Gabriola House - 1523 Davie Street
At the northwest corner of Davie and Nicola Streets, Gabriola House is the embodiment of a classic haunted mansion. It is the only one left of many grand homes that dominated Vancouver's West End in the early 1900s. Built in 1900-1901 for industrialist Benjamin T. Rogers, the founder of B.C. Sugar and its refinery, Gabriola House is considered by many local historians and architectural enthusiasts to be the most opulent of all private homes ever constructed in Vancouver. In its heyday, the property spanned an entire city block and its outbuildings included horse stables, greenhouses and work sheds. The mansion was built with sandstone blocks, quarried on Gabriola Island, and is adorned with fabulous stained glass windows and a grand interior staircase.
Legend has it that there's an underground tunnel that once connected the mansion to a nearby nightclub. This tunnel was used for bootlegging and prostitution running during Vancouver's prohibition era. Coincidentally, this nightclub, at 1215 Bidwell Street, last known as Maxine's Hideaway and, before that, Balzathar, had a ghost of its own. This ghost was reputed to be that of a madam who oversaw the brothel that occupied the place in the early 1900s. Unfortunately, this building was torn down in 2012 to make way for a condominium highrise, but its Spanish-style facade was kept intact as a nod to its history.
Local legend also has it that Al Capone was a regular guest of Benjamin Rogers at Gabriola House. It seems that Rogers, who originally hailed from Philedelphia, had some shady dealings.
After Benjamin died in 1918, his widow, Mary, moved into another home and, in 1925, Gabriola House became a 20-unit apartment building, known as the “Angus Apartments” (after Mrs. Rogers' maiden name, Angus). Fifty years on, the building had fallen into disrepair and its tenants had all moved out. In the mid-1970s, it was given a face lift and converted into a restaurant, Hy's Mansion. This establishment occupied the building for the better part of two decades and was well regarded by many Vancouverites. Then, in 1993, the interior was renovated to create another restaurant, Romano's Macaroni Grill. Following a significant fire in 1998, further repairs and restoration work was done. Today, Gabriola House sits empty.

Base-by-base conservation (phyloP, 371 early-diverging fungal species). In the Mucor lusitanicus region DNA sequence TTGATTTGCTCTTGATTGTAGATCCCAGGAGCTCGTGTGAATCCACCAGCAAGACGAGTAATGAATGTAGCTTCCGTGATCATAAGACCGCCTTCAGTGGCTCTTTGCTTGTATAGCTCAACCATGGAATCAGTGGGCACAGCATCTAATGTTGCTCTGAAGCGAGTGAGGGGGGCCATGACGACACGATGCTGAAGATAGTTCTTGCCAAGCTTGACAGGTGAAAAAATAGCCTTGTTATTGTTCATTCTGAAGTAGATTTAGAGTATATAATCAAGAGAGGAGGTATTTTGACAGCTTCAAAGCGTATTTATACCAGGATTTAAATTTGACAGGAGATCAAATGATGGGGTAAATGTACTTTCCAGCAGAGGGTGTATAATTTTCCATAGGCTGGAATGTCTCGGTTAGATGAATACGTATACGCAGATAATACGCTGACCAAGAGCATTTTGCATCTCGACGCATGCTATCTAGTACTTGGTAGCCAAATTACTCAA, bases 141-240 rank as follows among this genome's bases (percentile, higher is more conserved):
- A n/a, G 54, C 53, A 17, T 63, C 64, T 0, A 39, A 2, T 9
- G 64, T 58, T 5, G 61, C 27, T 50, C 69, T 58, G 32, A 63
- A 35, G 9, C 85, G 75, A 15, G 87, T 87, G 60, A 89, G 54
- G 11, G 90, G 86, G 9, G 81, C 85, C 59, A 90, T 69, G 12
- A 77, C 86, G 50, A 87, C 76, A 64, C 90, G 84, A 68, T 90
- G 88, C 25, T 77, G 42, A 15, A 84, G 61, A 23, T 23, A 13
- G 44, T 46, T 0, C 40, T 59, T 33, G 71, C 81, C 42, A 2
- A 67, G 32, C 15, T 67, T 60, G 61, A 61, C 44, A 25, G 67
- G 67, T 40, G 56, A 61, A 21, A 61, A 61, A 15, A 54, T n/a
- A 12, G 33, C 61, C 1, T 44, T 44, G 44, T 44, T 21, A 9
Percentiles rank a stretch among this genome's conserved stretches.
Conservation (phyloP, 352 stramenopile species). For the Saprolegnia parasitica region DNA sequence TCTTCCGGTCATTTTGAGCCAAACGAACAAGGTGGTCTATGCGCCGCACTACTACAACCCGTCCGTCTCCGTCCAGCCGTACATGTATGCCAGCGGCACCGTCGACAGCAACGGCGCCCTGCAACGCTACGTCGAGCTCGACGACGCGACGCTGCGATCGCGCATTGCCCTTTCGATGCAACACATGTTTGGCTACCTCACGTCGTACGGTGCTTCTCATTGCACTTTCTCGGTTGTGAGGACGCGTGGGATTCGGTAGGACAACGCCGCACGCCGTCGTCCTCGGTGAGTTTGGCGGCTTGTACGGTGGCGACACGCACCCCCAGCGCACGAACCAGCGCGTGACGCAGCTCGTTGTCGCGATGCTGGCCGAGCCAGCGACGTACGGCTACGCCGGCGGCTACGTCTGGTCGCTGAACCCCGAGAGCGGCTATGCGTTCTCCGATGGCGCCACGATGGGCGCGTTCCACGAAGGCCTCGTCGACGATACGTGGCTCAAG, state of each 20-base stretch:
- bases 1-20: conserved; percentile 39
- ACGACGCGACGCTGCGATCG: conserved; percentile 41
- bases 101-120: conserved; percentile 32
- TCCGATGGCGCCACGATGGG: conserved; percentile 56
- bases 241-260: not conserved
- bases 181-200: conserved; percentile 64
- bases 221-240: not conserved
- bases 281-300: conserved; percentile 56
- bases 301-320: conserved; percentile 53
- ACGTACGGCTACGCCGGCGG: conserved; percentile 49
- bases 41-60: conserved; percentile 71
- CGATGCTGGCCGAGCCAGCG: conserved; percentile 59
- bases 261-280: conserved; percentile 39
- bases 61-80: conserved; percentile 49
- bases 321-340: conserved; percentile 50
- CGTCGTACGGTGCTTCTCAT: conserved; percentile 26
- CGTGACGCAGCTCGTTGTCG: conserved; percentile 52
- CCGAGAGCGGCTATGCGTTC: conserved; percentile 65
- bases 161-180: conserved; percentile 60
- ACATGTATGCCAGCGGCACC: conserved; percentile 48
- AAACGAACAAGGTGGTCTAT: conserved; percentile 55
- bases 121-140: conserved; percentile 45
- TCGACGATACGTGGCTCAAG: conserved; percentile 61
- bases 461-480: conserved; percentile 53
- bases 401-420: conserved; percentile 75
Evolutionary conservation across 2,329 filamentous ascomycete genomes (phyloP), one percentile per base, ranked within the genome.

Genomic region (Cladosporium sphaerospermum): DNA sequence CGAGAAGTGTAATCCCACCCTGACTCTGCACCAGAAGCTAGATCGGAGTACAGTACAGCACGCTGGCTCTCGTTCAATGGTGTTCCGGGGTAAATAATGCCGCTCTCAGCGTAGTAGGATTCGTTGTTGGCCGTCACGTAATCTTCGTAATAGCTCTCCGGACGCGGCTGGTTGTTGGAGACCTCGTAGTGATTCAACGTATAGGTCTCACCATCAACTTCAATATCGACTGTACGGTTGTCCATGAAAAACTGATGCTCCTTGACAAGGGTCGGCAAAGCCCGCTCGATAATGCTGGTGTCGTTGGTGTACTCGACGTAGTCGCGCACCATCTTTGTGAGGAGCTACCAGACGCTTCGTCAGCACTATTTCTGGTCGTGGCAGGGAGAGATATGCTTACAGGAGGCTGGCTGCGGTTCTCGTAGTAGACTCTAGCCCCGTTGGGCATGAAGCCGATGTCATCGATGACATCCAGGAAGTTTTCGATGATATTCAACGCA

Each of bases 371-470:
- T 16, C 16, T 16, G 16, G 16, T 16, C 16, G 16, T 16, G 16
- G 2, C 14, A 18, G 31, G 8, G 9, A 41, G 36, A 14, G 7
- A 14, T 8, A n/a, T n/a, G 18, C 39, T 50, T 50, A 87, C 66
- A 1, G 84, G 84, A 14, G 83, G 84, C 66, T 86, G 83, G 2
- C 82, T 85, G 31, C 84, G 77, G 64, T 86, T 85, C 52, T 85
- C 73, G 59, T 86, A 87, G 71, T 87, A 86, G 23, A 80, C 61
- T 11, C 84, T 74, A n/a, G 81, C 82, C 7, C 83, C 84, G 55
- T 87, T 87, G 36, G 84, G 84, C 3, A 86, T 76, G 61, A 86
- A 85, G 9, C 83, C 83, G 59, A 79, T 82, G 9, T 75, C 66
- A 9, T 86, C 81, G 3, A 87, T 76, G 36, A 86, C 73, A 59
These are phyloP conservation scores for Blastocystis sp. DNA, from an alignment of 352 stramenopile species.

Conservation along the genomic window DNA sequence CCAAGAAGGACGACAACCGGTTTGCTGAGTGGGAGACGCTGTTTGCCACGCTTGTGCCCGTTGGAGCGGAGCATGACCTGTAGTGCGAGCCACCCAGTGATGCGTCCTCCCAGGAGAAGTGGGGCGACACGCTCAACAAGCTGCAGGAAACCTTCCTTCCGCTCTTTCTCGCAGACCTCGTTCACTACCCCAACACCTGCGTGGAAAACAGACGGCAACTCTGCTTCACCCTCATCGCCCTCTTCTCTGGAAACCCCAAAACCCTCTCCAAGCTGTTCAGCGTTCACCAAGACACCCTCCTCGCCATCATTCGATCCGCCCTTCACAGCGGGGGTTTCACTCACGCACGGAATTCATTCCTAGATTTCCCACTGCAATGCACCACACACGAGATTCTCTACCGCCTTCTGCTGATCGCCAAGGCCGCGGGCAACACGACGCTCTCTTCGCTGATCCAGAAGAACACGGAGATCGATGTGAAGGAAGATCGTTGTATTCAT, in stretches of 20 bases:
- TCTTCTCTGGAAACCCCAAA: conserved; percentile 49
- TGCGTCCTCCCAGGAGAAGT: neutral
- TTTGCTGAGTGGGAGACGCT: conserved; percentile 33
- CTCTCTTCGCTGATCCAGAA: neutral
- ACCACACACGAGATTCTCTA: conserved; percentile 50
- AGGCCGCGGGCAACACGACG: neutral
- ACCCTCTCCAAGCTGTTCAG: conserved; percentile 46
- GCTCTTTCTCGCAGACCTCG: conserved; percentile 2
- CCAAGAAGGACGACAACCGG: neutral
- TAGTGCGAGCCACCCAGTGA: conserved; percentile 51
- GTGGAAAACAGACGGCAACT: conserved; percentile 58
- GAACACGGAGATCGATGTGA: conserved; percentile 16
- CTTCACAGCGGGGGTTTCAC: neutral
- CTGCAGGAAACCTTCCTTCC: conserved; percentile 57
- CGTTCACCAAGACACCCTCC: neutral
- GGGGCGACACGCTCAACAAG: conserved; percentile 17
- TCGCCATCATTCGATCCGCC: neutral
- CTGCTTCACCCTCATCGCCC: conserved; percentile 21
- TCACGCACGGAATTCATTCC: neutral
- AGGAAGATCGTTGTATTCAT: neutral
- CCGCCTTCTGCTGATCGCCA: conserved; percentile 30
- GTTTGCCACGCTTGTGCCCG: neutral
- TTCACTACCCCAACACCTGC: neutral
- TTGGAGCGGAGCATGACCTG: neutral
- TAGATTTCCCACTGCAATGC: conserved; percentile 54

One of the ghosts of Gabriola House is believed to be one of the Rogers' sons, who committed suicide by jumping out of a second storey window. When the house was occupied as Hy's Mansion, some customers would report seeing cutlery levitating in the air. And, when the place housed Romano's Macaroni Grill, the ghost was encountered several times. The restaurant manager saw an apparition of a man clearly one day, standing at the top of the grand staircase, looking down at him with a blank expression. When the manager began ascending the stairs to investigate, the man vanished. Sometime later, a sous chef who was working alone late one night said he heard what sounded like someone cooking on the front line in the kitchen, banging pots and pans. When he went to investigate, nobody was there. Only a mess of kitchenware remained. He was so frightened by the experience that he raced out of the building.
On another occasion, an interior painter was working alone in the restaurant late at night. While up a ladder, he sensed that somebody was nearby, watching him. When he turned his head, he saw an old gentleman standing by the banister of the grand staircase. He asked the man what he was looking for, but the man didn't respond. The painter descended the ladder to confront him, but by the time he got to the bottom the man was gone without a sound. Like the sous chef, the painter dropped everything he was doing and fled the building out of fear. Was this ghost of an elderly gentleman that of Benjamin Rogers himself? This seems unlikely as Rogers was only 52 years old when he died. Perhaps this spirit is of one of the tenants who occupied the building when it was an apartment complex. Or perhaps he's one of the Rogers' illustrious visitors from 100 years ago, descending the staircase for a perambulation around what was once a most extraordinary property.